At Leadership Platform we believe that nothing is more important in a leader’s growth curve than insight into the dynamics of the negative and the positive.
Adriaan Groenewald speaks of the five commonalities of life that we are all exposed to on a daily basis: Situations, People, Choices, Obstacles and Movement (SIPCOM). In all of these commonalities the interaction of perceived negatives and positives play a crucial and overriding role. It is extremely difficult (if not impossible) for leaders to move perceived barriers or obstacles to potential without an instinctive grasp of the importance of confidence in processing negative perceptions. To master movement dynamics we have to mentally as well as emotionally embrace the nature and interaction of negative and positive perceptions.
Defining the negative and the positive
One meaning of the terms negative or positive refers to a judgement call regarding the ethical or moral meaning of something. In our society we generally believe that murder and robbery and rape are negative happenings. We also in general believe for example that kindness, love and a good education are positive happenings. Our understanding of what is positive or negative in this context is heavily dependent on our believed values.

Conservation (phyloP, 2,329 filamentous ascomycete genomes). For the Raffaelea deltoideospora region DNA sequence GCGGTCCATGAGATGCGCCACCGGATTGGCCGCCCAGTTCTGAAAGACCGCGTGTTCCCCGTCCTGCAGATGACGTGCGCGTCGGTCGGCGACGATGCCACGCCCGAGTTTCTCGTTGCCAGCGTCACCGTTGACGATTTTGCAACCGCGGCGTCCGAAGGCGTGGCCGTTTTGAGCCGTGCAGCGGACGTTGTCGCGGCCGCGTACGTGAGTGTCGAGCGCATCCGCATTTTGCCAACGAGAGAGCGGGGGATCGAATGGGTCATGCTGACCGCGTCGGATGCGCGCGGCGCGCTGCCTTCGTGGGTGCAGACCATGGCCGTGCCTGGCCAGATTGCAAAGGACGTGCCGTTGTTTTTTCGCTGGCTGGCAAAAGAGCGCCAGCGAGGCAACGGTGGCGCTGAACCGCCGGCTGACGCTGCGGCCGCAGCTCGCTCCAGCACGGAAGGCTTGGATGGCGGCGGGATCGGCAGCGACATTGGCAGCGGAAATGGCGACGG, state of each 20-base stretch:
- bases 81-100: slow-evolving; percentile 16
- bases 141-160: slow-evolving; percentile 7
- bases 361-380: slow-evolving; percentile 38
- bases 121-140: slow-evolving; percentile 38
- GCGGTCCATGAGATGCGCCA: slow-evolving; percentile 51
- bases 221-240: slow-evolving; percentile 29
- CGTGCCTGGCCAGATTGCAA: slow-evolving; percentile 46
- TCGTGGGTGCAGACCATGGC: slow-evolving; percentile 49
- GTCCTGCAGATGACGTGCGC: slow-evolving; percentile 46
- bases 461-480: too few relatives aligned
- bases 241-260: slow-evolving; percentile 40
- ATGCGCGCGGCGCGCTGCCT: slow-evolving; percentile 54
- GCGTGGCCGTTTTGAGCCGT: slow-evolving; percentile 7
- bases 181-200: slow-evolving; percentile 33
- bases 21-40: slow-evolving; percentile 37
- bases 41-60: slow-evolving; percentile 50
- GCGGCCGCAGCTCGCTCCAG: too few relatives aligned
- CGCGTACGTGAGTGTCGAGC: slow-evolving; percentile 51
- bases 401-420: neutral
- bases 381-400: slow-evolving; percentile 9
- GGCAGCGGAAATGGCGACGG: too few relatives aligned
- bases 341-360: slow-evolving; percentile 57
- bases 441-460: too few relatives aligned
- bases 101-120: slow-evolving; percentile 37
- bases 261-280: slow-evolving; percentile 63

When we speak of negative and positive perceptions in regards to movement dynamics we are referring mainly to negative and positive expectations. In other words, we are speaking of the kind of feelings that are triggered in our emotions and minds by stimuli we come into contact with. If the perception we receive feels as if it may or will result in a harmful, threatening or unpleasant consequence, then we speak of a negative expectation. It the perception we have triggers a feeling of a possible positive or ‘good’ consequence for us, then we speak of a positive expectation.
A major reason why we are so quick to claim that we ‘like’ or ‘dislike’ something is our response to negative or positive expectations in us.
Let’s take a closer look at negative expectations:
A negative expectation is not necessarily negative